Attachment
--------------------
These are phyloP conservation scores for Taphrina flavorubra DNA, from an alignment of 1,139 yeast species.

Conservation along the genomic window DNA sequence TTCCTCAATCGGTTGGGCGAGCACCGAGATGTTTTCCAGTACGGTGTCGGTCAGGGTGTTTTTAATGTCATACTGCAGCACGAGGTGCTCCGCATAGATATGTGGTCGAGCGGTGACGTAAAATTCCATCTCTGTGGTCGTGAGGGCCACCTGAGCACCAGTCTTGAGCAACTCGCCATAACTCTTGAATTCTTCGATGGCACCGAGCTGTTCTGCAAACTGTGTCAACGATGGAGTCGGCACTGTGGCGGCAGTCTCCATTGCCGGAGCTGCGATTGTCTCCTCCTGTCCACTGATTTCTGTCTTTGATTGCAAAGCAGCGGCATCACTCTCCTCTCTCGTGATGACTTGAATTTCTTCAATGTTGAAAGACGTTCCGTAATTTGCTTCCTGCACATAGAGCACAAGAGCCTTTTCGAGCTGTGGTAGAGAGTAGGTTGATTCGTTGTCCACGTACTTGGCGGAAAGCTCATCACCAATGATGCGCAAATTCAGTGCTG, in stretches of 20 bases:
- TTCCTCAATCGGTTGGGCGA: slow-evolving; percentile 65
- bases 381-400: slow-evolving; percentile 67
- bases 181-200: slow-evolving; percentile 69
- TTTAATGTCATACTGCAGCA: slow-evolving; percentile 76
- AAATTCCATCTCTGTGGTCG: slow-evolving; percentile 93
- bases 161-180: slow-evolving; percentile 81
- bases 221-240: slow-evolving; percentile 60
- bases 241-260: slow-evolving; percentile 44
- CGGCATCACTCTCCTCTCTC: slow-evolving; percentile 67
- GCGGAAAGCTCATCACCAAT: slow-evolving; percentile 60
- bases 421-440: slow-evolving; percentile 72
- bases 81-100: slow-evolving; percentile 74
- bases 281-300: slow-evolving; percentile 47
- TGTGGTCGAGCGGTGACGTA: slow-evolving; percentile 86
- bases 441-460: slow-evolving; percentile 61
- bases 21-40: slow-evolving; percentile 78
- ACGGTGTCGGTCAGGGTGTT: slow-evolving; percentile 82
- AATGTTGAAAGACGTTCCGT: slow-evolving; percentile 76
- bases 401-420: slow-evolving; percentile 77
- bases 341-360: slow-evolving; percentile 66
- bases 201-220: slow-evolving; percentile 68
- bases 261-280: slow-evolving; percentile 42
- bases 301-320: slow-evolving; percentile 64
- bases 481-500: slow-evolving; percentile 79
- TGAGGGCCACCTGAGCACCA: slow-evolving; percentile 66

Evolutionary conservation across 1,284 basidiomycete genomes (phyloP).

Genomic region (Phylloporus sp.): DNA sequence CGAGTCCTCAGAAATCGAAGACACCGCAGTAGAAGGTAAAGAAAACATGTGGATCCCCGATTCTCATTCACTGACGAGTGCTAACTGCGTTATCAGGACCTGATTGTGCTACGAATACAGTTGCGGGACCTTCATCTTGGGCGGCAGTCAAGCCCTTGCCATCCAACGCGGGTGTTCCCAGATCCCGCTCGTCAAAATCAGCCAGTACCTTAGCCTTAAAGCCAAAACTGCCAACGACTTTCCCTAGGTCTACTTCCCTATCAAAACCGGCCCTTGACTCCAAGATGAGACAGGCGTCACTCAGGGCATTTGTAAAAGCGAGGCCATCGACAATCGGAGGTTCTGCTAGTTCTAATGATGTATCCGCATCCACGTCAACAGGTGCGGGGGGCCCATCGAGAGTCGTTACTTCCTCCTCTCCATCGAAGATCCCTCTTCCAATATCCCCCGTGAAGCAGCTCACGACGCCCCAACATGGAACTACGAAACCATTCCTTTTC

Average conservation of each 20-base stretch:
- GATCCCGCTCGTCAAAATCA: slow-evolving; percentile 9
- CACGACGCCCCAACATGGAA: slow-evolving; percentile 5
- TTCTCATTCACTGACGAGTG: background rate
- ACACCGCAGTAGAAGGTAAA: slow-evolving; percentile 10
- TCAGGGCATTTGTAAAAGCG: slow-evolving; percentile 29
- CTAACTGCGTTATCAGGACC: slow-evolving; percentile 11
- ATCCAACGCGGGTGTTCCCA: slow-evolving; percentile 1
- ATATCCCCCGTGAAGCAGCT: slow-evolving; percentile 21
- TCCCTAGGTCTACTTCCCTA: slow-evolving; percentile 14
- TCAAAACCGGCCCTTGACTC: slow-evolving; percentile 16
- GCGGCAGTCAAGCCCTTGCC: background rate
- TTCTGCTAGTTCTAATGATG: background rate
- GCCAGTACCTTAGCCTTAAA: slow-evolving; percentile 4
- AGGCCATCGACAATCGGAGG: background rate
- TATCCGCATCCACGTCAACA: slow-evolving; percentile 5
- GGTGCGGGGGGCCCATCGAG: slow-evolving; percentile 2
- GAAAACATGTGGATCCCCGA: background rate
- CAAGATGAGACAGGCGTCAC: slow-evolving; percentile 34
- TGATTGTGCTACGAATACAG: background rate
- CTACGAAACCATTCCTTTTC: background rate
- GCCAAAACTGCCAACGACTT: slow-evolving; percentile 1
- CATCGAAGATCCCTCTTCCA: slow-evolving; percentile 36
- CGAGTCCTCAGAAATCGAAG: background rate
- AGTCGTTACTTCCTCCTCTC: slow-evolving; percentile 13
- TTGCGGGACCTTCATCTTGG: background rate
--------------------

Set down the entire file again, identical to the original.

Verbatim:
These are phyloP conservation scores for Taphrina flavorubra DNA, from an alignment of 1,139 yeast species.

Conservation along the genomic window DNA sequence TTCCTCAATCGGTTGGGCGAGCACCGAGATGTTTTCCAGTACGGTGTCGGTCAGGGTGTTTTTAATGTCATACTGCAGCACGAGGTGCTCCGCATAGATATGTGGTCGAGCGGTGACGTAAAATTCCATCTCTGTGGTCGTGAGGGCCACCTGAGCACCAGTCTTGAGCAACTCGCCATAACTCTTGAATTCTTCGATGGCACCGAGCTGTTCTGCAAACTGTGTCAACGATGGAGTCGGCACTGTGGCGGCAGTCTCCATTGCCGGAGCTGCGATTGTCTCCTCCTGTCCACTGATTTCTGTCTTTGATTGCAAAGCAGCGGCATCACTCTCCTCTCTCGTGATGACTTGAATTTCTTCAATGTTGAAAGACGTTCCGTAATTTGCTTCCTGCACATAGAGCACAAGAGCCTTTTCGAGCTGTGGTAGAGAGTAGGTTGATTCGTTGTCCACGTACTTGGCGGAAAGCTCATCACCAATGATGCGCAAATTCAGTGCTG, in stretches of 20 bases:
- TTCCTCAATCGGTTGGGCGA: slow-evolving; percentile 65
- bases 381-400: slow-evolving; percentile 67
- bases 181-200: slow-evolving; percentile 69
- TTTAATGTCATACTGCAGCA: slow-evolving; percentile 76
- AAATTCCATCTCTGTGGTCG: slow-evolving; percentile 93
- bases 161-180: slow-evolving; percentile 81
- bases 221-240: slow-evolving; percentile 60
- bases 241-260: slow-evolving; percentile 44
- CGGCATCACTCTCCTCTCTC: slow-evolving; percentile 67
- GCGGAAAGCTCATCACCAAT: slow-evolving; percentile 60
- bases 421-440: slow-evolving; percentile 72
- bases 81-100: slow-evolving; percentile 74
- bases 281-300: slow-evolving; percentile 47
- TGTGGTCGAGCGGTGACGTA: slow-evolving; percentile 86
- bases 441-460: slow-evolving; percentile 61
- bases 21-40: slow-evolving; percentile 78
- ACGGTGTCGGTCAGGGTGTT: slow-evolving; percentile 82
- AATGTTGAAAGACGTTCCGT: slow-evolving; percentile 76
- bases 401-420: slow-evolving; percentile 77
- bases 341-360: slow-evolving; percentile 66
- bases 201-220: slow-evolving; percentile 68
- bases 261-280: slow-evolving; percentile 42
- bases 301-320: slow-evolving; percentile 64
- bases 481-500: slow-evolving; percentile 79
- TGAGGGCCACCTGAGCACCA: slow-evolving; percentile 66

Evolutionary conservation across 1,284 basidiomycete genomes (phyloP).

Genomic region (Phylloporus sp.): DNA sequence CGAGTCCTCAGAAATCGAAGACACCGCAGTAGAAGGTAAAGAAAACATGTGGATCCCCGATTCTCATTCACTGACGAGTGCTAACTGCGTTATCAGGACCTGATTGTGCTACGAATACAGTTGCGGGACCTTCATCTTGGGCGGCAGTCAAGCCCTTGCCATCCAACGCGGGTGTTCCCAGATCCCGCTCGTCAAAATCAGCCAGTACCTTAGCCTTAAAGCCAAAACTGCCAACGACTTTCCCTAGGTCTACTTCCCTATCAAAACCGGCCCTTGACTCCAAGATGAGACAGGCGTCACTCAGGGCATTTGTAAAAGCGAGGCCATCGACAATCGGAGGTTCTGCTAGTTCTAATGATGTATCCGCATCCACGTCAACAGGTGCGGGGGGCCCATCGAGAGTCGTTACTTCCTCCTCTCCATCGAAGATCCCTCTTCCAATATCCCCCGTGAAGCAGCTCACGACGCCCCAACATGGAACTACGAAACCATTCCTTTTC

Average conservation of each 20-base stretch:
- GATCCCGCTCGTCAAAATCA: slow-evolving; percentile 9
- CACGACGCCCCAACATGGAA: slow-evolving; percentile 5
- TTCTCATTCACTGACGAGTG: background rate
- ACACCGCAGTAGAAGGTAAA: slow-evolving; percentile 10
- TCAGGGCATTTGTAAAAGCG: slow-evolving; percentile 29
- CTAACTGCGTTATCAGGACC: slow-evolving; percentile 11
- ATCCAACGCGGGTGTTCCCA: slow-evolving; percentile 1
- ATATCCCCCGTGAAGCAGCT: slow-evolving; percentile 21
- TCCCTAGGTCTACTTCCCTA: slow-evolving; percentile 14
- TCAAAACCGGCCCTTGACTC: slow-evolving; percentile 16
- GCGGCAGTCAAGCCCTTGCC: background rate
- TTCTGCTAGTTCTAATGATG: background rate
- GCCAGTACCTTAGCCTTAAA: slow-evolving; percentile 4
- AGGCCATCGACAATCGGAGG: background rate
- TATCCGCATCCACGTCAACA: slow-evolving; percentile 5
- GGTGCGGGGGGCCCATCGAG: slow-evolving; percentile 2
- GAAAACATGTGGATCCCCGA: background rate
- CAAGATGAGACAGGCGTCAC: slow-evolving; percentile 34
- TGATTGTGCTACGAATACAG: background rate
- CTACGAAACCATTCCTTTTC: background rate
- GCCAAAACTGCCAACGACTT: slow-evolving; percentile 1
- CATCGAAGATCCCTCTTCCA: slow-evolving; percentile 36
- CGAGTCCTCAGAAATCGAAG: background rate
- AGTCGTTACTTCCTCCTCTC: slow-evolving; percentile 13
- TTGCGGGACCTTCATCTTGG: background rate